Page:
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On Protests and Violence

Life has been cut short. We are now left with a world completely shaped by the media. Who knows what’s really going on out there if you can’t even step outside to see it? It felt like we used to maintain a certain distance within view of the real world, but now, forbidden from stepping outside, we either choose to completely cut ourselves off or to immerse ourselves in news of the outside world.

Either way, it feels like it’s disintegrating. We used to keep pushing for our lives to be extended for as long as possible, but now, barely able to live and barely able to imagine the notion of “next week,” we grow angsty, resulting in potentially deadly consequences.

It has been a week since the rioting started in Minneapolis at the time of writing this. When speaking of the events there, I always assume that it began with protesting, resulting from the grief associated with the death of George Floyd, a person who I believe will become a household name, tinged with the same historical significance as the name of Rodney King. The decision to protest now, in the midst of a global pandemic, is interesting but understandable: the level of outrage caused by undeniable, systematic issues of racism and police brutality is greater than the danger associated with spreading COVID-19 for some; especially for those who are victims of such issues. Something must be undeniably done about these systematic issues.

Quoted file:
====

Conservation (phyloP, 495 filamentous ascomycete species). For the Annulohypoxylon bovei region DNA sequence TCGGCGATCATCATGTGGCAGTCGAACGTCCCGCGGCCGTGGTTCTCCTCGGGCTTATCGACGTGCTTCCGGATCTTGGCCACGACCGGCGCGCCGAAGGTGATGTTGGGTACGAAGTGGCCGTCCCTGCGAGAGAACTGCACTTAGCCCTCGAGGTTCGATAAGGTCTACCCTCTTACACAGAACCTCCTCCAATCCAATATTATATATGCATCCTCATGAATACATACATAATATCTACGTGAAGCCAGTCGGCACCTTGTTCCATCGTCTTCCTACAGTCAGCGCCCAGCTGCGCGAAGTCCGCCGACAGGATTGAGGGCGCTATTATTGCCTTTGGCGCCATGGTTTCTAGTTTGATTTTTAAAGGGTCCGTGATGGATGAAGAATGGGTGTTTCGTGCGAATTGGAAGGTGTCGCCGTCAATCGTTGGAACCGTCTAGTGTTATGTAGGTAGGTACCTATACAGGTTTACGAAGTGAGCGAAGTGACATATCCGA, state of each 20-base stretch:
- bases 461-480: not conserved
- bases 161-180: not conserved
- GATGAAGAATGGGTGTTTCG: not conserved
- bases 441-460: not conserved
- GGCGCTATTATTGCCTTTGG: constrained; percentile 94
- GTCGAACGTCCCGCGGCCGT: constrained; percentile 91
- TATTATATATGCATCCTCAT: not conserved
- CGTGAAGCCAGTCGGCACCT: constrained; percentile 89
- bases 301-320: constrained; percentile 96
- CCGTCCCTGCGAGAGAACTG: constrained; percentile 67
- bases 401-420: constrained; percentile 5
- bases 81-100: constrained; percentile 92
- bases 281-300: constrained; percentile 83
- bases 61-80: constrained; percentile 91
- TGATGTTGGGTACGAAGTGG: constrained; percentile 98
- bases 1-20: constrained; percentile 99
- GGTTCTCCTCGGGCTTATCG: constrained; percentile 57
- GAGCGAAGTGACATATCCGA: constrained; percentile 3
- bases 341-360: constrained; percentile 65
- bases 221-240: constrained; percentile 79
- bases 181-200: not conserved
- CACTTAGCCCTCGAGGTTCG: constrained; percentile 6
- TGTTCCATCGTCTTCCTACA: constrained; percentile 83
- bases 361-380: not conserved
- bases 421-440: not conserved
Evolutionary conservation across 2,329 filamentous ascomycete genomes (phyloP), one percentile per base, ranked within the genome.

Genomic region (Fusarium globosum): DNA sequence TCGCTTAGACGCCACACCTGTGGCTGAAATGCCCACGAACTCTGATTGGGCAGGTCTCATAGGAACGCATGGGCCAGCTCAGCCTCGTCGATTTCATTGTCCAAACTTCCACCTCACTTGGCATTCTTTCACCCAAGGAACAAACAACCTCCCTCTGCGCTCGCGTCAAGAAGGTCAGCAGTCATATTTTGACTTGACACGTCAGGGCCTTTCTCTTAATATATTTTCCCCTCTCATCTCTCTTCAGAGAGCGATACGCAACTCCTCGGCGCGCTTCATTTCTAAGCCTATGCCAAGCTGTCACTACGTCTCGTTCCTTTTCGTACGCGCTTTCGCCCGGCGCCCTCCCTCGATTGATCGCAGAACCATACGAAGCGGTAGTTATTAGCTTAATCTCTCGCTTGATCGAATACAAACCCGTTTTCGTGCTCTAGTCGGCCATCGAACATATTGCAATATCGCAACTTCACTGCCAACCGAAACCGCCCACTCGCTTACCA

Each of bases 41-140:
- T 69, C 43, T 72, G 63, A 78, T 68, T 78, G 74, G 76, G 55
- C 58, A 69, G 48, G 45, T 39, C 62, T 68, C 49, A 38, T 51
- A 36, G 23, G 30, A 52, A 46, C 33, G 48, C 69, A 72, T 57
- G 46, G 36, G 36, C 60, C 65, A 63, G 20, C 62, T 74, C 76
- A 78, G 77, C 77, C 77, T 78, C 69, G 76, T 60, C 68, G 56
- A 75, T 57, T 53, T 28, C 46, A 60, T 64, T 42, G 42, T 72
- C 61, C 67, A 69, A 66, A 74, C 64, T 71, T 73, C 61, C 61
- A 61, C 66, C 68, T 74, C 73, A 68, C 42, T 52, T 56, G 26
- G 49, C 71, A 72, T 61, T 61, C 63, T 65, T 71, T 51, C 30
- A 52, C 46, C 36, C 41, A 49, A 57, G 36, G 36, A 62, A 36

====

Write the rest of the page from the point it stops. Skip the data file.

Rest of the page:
However, the protesting soon turned to rioting in some places and at some times. Due to our accessibility to cameras with the prevalence of smartphones and due to the potential for a large audience associated with recording such events, there is a substantial amount of footage from the protests and riots. It seems as if there are recordings of every sort of person committing every sort of act, especially when it comes to acts of violence. Very few people want to be held accountable for this sort of behavior, and those that do, face backlash from multiple sides. For clarity’s sake, I will state now that while I do support the protests, I do not support any of the physical violence (including looting and destroying private property) that we see ensuing before us, on the part of civilians and police. Such behavior, in my eyes, is a path that causes the greatest amount of damage for all parties in the end.